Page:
Stay safe online – social engineering


If you’ve read our previous posts on choosing secure passwords and security best practices, you’re already well on your way to being safer online. However, there is one trick that scammers use to get past our defences that even the most clued-up users can fall for.

In this article, Dave explains social engineering techniques and how to avoid them.

What is social engineering?

Social engineering is a technique used by hackers to lure the unwitting user in to doing something to compromise their security. It involves playing on our fallibility as human beings – our greed, laziness, vanity – and sometimes even our better traits such as sympathy or wanting to be helpful.

The story of the Trojan horse, made famous by the Greek epic poet Homer in The Odyssey was one of the most ingenious social engineering tricks in the history of humankind. The Greeks fooled the Trojans by leaving a gift of a huge ornately decorated wooden horse outside the gates of Troy. The Trojans obligingly dragged it inside the walls, unaware there was a phalanx of crack Greek troops hidden inside. Under cover of darkness, the Greeks sneaked out, murdered everyone and burned Troy to the ground. First lesson right there –be wary of free stuff!

This trick is so famous that there is now a class of malware called ‘Trojans’, which are applications or files that hide something more sinister within. Once the user clicks to open them, they’re done for!

This idea of hiding something nasty is the basis of what has become known as phishing (and more recently vishing or even smishing) attacks. I’ll cover these and how to spot them in a separate post, but for now, let’s consider some other techniques the social engineer might use.

Pretexting is possibly one of the most common forms of social engineering right now. An attacker calls you pretending to need some personal information in order to confirm your identity. A common scenario involves a scammer pretending to be from the victim’s bank and requesting personal information in order to continue the call.

Scareware plays on our emotions, and more specifically, fear. This type of attack is often a ‘pop up’ that tricks users into purchasing fake antivirus protection and other potentially dangerous software. It’s doubly insidious, as it disables any legitimate antivirus software while at the same time reducing the user’s trust in it. The user often uninstalls the legitimate software, leaving them open to even worse attacks.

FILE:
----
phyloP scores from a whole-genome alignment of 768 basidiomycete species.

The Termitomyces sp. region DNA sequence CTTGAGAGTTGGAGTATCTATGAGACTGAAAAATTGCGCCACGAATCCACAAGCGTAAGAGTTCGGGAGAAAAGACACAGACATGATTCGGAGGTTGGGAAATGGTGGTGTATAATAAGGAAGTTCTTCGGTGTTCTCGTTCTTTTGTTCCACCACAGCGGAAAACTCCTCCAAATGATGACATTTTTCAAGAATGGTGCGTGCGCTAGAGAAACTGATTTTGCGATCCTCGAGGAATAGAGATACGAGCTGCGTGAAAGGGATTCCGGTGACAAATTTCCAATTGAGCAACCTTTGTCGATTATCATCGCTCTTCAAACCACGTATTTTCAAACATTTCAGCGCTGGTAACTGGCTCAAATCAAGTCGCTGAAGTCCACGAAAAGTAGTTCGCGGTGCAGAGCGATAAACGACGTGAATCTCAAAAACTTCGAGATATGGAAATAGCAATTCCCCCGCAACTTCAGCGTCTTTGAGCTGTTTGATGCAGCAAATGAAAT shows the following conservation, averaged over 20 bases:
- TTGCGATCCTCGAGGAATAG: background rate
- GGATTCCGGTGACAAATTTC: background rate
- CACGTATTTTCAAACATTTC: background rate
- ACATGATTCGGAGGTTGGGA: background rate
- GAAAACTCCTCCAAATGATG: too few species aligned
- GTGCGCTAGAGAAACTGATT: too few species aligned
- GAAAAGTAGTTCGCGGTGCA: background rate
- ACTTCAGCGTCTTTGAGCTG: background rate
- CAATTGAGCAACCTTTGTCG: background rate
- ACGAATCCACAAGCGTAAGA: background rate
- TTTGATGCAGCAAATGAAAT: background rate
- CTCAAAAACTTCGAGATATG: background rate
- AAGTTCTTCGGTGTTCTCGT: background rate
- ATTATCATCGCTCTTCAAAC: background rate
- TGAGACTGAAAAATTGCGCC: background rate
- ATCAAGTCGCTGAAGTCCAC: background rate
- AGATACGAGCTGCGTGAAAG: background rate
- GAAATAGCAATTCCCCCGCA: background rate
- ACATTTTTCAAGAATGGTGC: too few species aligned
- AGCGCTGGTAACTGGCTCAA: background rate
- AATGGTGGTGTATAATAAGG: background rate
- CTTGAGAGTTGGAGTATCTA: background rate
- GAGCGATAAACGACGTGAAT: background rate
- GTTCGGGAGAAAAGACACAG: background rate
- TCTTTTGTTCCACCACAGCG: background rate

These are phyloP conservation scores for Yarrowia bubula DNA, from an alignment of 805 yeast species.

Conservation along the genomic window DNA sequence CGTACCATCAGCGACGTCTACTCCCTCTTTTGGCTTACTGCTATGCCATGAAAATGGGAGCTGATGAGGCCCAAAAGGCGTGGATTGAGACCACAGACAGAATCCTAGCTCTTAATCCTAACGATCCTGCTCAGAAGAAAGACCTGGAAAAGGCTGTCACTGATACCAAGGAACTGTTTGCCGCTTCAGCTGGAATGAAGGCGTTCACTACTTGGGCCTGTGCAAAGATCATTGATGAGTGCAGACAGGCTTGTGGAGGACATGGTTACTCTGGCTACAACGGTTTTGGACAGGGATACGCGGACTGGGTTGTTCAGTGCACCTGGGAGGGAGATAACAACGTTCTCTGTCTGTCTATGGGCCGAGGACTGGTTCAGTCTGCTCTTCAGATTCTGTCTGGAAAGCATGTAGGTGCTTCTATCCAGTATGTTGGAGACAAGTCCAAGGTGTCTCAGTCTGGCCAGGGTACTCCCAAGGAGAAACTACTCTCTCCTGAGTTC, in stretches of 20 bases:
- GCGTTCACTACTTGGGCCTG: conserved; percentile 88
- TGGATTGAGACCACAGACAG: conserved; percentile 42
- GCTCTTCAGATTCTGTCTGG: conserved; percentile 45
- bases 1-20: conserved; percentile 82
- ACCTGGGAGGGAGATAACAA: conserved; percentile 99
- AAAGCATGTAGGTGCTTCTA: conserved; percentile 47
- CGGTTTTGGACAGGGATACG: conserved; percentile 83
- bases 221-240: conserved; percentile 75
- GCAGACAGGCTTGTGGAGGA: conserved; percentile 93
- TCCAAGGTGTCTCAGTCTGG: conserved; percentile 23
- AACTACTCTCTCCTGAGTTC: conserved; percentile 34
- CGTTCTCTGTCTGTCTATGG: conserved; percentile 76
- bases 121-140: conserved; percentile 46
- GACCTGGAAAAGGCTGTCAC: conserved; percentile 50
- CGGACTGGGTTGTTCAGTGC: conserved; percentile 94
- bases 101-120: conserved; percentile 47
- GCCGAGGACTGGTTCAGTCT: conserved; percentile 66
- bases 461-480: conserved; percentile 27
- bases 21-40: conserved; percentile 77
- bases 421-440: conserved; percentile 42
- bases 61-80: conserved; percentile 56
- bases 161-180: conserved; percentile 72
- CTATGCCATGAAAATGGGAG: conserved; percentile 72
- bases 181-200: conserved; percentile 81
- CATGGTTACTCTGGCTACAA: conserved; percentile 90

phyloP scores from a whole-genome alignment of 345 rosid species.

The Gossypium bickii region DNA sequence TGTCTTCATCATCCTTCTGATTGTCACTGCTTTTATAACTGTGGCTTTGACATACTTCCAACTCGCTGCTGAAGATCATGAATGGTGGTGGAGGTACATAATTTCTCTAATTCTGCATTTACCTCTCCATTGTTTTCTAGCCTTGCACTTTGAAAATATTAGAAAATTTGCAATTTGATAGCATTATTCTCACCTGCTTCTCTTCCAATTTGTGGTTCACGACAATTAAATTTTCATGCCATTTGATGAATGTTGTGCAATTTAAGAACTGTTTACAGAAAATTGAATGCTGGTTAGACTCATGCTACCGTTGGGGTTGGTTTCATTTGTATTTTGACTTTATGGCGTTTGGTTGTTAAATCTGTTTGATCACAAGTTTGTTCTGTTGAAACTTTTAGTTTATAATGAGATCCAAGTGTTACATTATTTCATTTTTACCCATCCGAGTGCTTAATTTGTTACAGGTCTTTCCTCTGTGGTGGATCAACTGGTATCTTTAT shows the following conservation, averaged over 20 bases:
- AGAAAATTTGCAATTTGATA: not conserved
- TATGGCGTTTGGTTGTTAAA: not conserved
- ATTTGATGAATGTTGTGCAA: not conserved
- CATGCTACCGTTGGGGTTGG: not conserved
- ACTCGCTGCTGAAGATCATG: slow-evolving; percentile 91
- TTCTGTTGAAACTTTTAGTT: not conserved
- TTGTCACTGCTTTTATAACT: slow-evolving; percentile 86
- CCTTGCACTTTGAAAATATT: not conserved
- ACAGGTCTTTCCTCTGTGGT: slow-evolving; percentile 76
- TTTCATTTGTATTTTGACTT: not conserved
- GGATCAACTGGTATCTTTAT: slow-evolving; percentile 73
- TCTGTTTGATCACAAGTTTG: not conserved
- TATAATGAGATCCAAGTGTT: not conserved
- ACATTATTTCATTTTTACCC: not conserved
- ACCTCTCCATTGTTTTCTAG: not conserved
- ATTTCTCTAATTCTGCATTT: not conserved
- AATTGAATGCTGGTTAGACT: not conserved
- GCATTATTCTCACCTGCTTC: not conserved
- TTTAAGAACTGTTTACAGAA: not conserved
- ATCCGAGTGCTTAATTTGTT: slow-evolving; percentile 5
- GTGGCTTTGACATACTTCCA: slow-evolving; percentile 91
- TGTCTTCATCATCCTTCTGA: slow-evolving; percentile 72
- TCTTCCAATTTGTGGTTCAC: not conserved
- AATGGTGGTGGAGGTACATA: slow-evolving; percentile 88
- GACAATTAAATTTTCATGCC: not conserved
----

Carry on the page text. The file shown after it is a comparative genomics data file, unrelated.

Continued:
Psychological Manipulation. Successful attacks play on our human emotions: fear, greed, obedience and helpfulness. Attacks may differ in their approach, but by harnessing these emotions in the right way, they know they can obtain the information they need swiftly and without detection.

The Trust Factor. There are certain people you can trust in life, such as friends, family and certain work colleagues. Attackers know this and will use this trust factor to manipulate you by sending malicious links or downloads from an email address that you trust.

Most of all, most social engineering attacks share two things in common – confidence and plausibility. This page explores that in more detail with 2 mildly amusing real life stories. This interesting case study from India illustrates an example of some social engineering techniques that can be used to gather data about you without you even knowing. In this case, it was used for good (to catch another scammer), but it should give you pause for thought.

How do I avoid being socially engineered?

The answer is, it’s really hard. You have to be extra vigilant and set aside some of your more trusting nature. However, there are some things you can do.

Rule number 1 – and I can’t say this often enough – Never reveal your passwords or login credentials to anyone! A legitimate person will be able to access your data without having to ask for them. You might be asked some security questions. That’s OK if you initiated the call or e-mail exchange, but if someone calls you out of the blue asking for them, they’re probably up to no good!

Rule number 2 – consider the source. A found USB stick isn’t necessarily a good find. It could be loaded with malware, just waiting to infect a computer. And a text or email from your bank isn’t necessarily from your bank. Spoofing a trusted source is relatively easy.

Rule number 2 – stop and think. It’s OK to say you’re not sure and that you need time to think. Politely hang up and say you’ll call back. If it’s an email, don’t click anything until you followed rule number 3, which is:

Rule number 3 – do your research. Be suspicious of any unsolicited messages. If the email looks like it is from a company you use, do your own research. Use a search engine to go to the real company’s site, or a phone directory to find their phone number.

Rule number 4 – if it seems too good to be true, it probably is. Is a Nigerian prince really going to offer you large amounts of money? Probably not. But some people have fun stringing Nigerian princes along…

Rule number 5 – don’t overshare. We all love taking photos of our pets and family and sharing them on Facebook, but some of the stuff you share can be used against you. If someone knows the names of your pets, they can (if you’ve totally ignored everything you’ve read so far) use these to guess your password. Even if you’re not that daft, subtle details that you share on social media are the chink in your armour that they can use to get you. I’ll do a future post about safe social media use.

But for now, stay safe, be suspicious, be alert!

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